Purchase any pet supplies that you might need in advance of your trip. These include heartworm and flea preventives or any prescription medications that your dog may require. If your dog is on a specific diet, especially a therapeutic diet, you need to ensure that it will be available at your destination or take along a sufficient supply.

Update all vaccinations, especially rabies, and take written documentation with you. A health certificate for your dog may be required by your airline. If you are traveling to a foreign country, you may need to provide a specific international health certificate signed by a government-approved veterinarian or other government official.

The specific requirements for travel vary by country, within North America and to other continents, and it is your responsibility to ensure that you meet all the criteria for your chosen destination. Requirements may include written proof of certain vaccinations, blood tests, or anti-parasitic treatment that has been performed within a specified time period. It may take several days or even weeks to get test results or obtain the appropriate paperwork, so plan well in advance. You can obtain the specific requirements from the consulate's office, or by searching the government website for the destination country. You should also inquire about any quarantine requirements, especially if your destination is an island country.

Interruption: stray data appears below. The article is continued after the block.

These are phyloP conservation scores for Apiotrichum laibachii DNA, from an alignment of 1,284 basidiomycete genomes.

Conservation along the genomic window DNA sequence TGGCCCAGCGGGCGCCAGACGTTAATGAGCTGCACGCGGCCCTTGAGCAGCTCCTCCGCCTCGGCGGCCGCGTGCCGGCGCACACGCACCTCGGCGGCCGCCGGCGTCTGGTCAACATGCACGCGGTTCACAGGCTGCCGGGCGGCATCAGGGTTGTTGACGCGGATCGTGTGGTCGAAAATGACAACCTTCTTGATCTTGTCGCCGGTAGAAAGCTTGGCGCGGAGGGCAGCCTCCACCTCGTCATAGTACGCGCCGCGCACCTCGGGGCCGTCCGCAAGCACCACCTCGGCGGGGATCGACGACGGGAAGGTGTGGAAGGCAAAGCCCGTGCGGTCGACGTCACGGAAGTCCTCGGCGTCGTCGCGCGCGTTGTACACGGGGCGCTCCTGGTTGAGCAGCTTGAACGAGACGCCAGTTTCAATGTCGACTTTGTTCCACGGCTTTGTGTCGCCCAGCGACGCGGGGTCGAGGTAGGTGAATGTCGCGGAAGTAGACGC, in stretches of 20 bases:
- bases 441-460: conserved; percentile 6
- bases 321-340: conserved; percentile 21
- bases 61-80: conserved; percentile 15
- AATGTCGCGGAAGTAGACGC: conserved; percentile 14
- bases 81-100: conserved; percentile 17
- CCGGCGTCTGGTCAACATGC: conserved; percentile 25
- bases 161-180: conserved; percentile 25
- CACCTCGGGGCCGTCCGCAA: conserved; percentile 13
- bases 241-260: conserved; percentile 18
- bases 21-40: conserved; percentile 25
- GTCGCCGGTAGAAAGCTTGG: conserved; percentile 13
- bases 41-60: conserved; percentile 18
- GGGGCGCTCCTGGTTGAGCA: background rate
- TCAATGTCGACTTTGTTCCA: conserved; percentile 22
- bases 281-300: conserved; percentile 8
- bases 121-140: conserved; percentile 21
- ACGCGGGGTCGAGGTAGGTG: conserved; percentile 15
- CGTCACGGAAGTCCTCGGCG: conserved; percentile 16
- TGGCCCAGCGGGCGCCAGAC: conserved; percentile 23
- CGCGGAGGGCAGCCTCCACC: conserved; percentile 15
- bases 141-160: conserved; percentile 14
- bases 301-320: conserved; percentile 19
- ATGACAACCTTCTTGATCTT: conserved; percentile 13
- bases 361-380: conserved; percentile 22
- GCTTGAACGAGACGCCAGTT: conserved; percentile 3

Also check into requirements for your return trip back to your country of origin.

How should I prepare my dog for the flight?

Make sure the travel carrier has specific feeding and identification labels permanently attached and highly visible. The information on the label should include your name, telephone number, flight schedule, destination, and the telephone number of someone at the point of destination. Do not rely on baggage tags as they may become lost or damaged.

"Do not tranquilize or sedate your dog without first discussing it with your veterinarian."

Your dog should wear an identification tag attached to a collar or harness (a harness is preferable since it is more secure than a collar). You should provide a leash with the carrier, for secure restraint in case your dog needs to be taken out of the carrier. All tags should have updated contact information on them so that you or an emergency contact can be reached at all times. For additional security, all pets that travel should be microchipped prior to travel (and you should take a copy of the microchip number with you for reference). For further information on microchips, see the handout "Microchipping Your Dog".

Do not tranquilize or sedate your dog without first discussing it with your veterinarian. If you feel that your dog needs to be sedated for travel, your veterinarian will advise you on safe medications. In order to determine the most appropriate dose, your veterinarian may recommend giving a test dose of the medication to determine its effect in advance of the trip.

Do not feed your dog within six hours of the flight. You should provide fresh water until flight time. Water should be available in the carrier during the flight whenever possible. Give your dog fresh water as soon as you arrive at your destination.